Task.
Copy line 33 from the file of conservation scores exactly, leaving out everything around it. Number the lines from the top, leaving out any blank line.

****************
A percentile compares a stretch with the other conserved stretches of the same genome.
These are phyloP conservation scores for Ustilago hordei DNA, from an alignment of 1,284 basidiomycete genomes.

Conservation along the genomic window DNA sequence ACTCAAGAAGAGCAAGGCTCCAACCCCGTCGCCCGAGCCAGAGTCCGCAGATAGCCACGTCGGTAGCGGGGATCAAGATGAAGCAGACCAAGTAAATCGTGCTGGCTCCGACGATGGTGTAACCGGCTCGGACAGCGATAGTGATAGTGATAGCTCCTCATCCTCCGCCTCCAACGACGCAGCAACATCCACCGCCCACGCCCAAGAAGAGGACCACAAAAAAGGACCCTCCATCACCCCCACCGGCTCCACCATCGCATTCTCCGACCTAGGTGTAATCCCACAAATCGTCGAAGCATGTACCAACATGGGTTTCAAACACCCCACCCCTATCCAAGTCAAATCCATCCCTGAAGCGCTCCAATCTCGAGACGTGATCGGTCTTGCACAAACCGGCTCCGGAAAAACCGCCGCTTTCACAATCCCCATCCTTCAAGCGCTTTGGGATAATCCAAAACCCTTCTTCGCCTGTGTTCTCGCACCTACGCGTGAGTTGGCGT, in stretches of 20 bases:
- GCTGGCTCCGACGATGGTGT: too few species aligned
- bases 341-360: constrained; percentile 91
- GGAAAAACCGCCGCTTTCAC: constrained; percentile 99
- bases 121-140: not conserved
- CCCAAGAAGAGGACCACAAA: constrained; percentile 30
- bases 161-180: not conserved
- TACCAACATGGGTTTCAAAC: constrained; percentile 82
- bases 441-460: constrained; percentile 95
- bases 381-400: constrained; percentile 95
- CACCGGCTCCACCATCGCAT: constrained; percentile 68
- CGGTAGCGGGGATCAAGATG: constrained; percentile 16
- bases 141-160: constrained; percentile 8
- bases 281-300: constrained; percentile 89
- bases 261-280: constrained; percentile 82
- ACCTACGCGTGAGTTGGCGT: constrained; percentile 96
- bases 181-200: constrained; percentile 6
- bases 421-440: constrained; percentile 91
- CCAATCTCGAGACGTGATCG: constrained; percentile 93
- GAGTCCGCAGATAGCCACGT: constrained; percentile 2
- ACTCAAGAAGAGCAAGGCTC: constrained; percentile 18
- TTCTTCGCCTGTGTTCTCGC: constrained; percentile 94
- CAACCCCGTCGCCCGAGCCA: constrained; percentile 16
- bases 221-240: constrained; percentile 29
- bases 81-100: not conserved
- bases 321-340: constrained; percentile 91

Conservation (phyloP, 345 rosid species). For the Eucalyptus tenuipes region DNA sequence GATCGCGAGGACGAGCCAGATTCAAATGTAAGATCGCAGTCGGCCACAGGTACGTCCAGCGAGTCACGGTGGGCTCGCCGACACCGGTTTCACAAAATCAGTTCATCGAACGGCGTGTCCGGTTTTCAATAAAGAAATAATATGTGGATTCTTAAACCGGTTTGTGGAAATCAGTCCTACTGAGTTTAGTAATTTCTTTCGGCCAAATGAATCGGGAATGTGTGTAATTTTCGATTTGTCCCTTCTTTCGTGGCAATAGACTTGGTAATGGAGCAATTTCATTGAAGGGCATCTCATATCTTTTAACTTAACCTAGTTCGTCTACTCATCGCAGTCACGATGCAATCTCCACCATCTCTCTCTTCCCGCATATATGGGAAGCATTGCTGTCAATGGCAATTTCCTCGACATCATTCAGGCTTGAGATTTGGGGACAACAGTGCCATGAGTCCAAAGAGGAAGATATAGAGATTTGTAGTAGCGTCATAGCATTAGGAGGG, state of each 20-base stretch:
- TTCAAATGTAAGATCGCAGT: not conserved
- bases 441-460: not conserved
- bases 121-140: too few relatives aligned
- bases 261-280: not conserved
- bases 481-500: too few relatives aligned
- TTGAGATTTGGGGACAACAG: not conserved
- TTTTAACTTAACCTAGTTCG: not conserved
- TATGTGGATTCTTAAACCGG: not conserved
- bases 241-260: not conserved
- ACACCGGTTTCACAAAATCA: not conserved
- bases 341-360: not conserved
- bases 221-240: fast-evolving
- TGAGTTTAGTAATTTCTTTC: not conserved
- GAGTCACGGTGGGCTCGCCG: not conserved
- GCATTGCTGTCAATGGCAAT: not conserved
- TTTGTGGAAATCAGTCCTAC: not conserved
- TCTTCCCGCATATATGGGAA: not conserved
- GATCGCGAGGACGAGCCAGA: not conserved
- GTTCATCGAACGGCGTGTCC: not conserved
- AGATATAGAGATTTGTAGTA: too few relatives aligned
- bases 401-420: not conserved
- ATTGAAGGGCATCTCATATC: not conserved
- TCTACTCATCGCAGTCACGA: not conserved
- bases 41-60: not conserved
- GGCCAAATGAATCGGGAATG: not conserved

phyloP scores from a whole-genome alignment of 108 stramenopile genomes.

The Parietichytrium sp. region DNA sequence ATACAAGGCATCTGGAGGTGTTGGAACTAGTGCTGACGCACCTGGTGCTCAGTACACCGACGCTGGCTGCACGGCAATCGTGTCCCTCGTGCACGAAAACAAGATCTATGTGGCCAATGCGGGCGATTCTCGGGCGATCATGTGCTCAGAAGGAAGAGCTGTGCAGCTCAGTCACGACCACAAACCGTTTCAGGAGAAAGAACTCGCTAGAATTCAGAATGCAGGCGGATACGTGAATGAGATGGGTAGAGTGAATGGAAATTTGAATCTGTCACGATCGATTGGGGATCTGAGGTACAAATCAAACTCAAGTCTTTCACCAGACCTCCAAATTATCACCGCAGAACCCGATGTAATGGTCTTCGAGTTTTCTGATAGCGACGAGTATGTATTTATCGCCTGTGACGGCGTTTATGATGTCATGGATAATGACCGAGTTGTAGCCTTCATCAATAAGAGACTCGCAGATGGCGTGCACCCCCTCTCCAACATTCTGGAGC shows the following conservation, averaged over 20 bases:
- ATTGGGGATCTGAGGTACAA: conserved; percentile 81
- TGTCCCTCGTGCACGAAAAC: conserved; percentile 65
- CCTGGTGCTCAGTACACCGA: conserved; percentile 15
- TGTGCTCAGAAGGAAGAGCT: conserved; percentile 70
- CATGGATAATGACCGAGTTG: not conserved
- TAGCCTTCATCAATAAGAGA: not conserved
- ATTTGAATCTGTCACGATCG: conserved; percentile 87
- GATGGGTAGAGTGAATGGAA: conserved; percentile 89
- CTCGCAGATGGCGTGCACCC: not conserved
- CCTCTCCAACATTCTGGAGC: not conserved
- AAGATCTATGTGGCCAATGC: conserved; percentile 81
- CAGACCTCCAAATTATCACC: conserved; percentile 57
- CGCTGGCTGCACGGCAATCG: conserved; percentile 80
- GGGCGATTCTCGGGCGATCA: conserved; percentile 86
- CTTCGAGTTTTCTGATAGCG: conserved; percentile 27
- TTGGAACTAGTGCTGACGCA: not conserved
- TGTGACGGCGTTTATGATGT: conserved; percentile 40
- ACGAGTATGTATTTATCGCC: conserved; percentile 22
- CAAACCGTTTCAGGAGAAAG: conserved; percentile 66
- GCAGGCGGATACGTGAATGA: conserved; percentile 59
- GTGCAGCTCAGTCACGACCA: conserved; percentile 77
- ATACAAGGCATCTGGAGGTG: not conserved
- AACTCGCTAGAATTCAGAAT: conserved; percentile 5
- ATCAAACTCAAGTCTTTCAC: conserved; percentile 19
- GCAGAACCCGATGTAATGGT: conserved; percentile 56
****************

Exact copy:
- bases 261-280: not conserved